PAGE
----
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Throw Out Your Digital Marketing Budget Planning Playbook for 2021

by Andrew Miller   |   Sep 21, 2020

It’s likely that your 2020 budgets for digital marketing have been tossed aside because of COVID-19 and the resulting economic uncertainty. If it weren’t so unnerving it would be almost laughable that we thought we could predict the future.

Now marketers are being asked to do the impossible again. Our clients and stakeholders are asking us to calculate 2021 marketing budgets in the middle of a turbulent 2020. How do we predict 12+ months into the future when we don’t even know what’s in store for the remainder of this year?

Throw out your budgeting playbook for 2021

Most budgeting processes in mid-to-large companies attempt to distill the dynamic and unpredictable future of digital marketing into a few tidy cells on a spreadsheet. Even in a “normal” year, the pace of change is too rapid and anything beyond 3-6 months in the future might as well be 3-6 years.

But budgeting is an essential task that we must not ignore. Why? Besides being financially disciplined, smart marketers also realize that:

  • Budgets force prioritization
  • Budgets create accountability

You can’t measure these outcomes and you certainly can’t capture them in a spreadsheet. But if you simply approach budgeting by opening your Excel file from last year and start moving numbers around until they add up to an arbitrary value, you’re missing the point.

A better approach to budgeting for digital marketing in 2021

This year, we are working with our clients to rethink how digital marketing budgets are calculated and deployed:

  1. Acknowledge that we can’t rely on old formulas or assumptions
  2. Shift your mindset to seek opportunities amidst uncertainty
  3. Double check that you are asking the right questions and solving the right pain points
  4. Re-examine your business objectives and ensure buy-in across the organization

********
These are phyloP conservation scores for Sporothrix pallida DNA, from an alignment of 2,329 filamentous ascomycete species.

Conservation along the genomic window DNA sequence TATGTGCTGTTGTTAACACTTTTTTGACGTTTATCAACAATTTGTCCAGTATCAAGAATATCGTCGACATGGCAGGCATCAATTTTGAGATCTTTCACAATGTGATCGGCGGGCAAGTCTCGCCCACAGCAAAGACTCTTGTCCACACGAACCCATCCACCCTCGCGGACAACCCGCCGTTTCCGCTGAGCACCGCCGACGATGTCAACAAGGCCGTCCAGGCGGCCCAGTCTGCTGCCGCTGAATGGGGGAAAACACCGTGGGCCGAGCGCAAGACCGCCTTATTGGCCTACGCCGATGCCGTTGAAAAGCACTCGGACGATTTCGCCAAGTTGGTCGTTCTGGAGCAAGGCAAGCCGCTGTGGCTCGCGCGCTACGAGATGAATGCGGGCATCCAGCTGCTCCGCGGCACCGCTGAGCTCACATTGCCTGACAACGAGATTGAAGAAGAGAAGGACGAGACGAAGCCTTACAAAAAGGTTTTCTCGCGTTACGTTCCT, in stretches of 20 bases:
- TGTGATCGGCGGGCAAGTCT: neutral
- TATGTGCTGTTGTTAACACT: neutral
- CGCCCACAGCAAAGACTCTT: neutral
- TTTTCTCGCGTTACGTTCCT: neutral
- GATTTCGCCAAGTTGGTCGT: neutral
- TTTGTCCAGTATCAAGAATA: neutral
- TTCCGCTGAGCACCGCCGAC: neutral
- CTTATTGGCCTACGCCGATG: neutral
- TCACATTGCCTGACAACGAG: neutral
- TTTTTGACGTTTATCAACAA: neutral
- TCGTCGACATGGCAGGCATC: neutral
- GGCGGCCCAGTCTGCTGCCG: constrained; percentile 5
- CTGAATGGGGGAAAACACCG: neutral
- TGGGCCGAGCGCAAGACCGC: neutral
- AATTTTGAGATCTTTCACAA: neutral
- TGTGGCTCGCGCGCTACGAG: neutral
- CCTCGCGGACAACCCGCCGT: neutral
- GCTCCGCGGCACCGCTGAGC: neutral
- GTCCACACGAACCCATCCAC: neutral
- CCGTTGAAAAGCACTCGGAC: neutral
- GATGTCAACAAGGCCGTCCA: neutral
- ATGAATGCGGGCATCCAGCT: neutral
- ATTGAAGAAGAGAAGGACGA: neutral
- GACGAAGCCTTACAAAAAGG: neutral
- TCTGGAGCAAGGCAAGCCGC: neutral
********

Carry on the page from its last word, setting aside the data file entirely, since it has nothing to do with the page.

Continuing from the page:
5. Set measurable goals and create accountability for hitting them
  6. Develop and prioritize new strategies to accomplish your objectives
  7. Assess and communicate progress at more frequent intervals
  8. Ensure your processes allow for course corrections and become comfortable with updating budgets, priorities, or goals in response to changing market conditions

It’s never too early to start thinking ahead to next year. Our teams are already beginning these conversations with our clients even if we don’t have perfect clarity about how 2020 will end.

Want to learn how we’re doing it? Join our webinar on October 6th as we share tools and resources to help with your 2021 budgeting process.

How do we know this budgeting approach works?

Our budgeting process doesn’t seek to just fill in the empty cells in your budget spreadsheet. Our methodology is rooted in our clients’ business objectives and not dependent on fancy calculators. The process evolves as their goals and realities change.

Our clients that start with a budget see better results than those without. It could just be the discipline of setting a target that provides focus, but also a commitment to watching the numbers.

Starting with an objective-based budgeting framework will help you establish the right goals, prioritize your strategies and tactics, and create accountability for achieving your objectives.

Ready to boost your digital marketing strategy?

Our guide can help you decide how to build the best team to get the best results.

portrait of Andrew Miller

Andrew Miller

Andrew is a data-driven marketer, speaker, and problem solver. He co-founded Workshop Digital in 2015 and as the VP of Strategy he devotes his time to developing new tools and strategies to help Workshop Digital’s teams and clients achieve their goals. Andrew regularly speaks to marketing and professional audiences with an authentic, passionate message to raise their collective marketing intelligence.

Andrew collects hobbies and devotes his time to his family, competing in triathlons, amateur gardening, and mentoring Richmond youth as a member of the Junior Achievement of Central Virginia board of directors.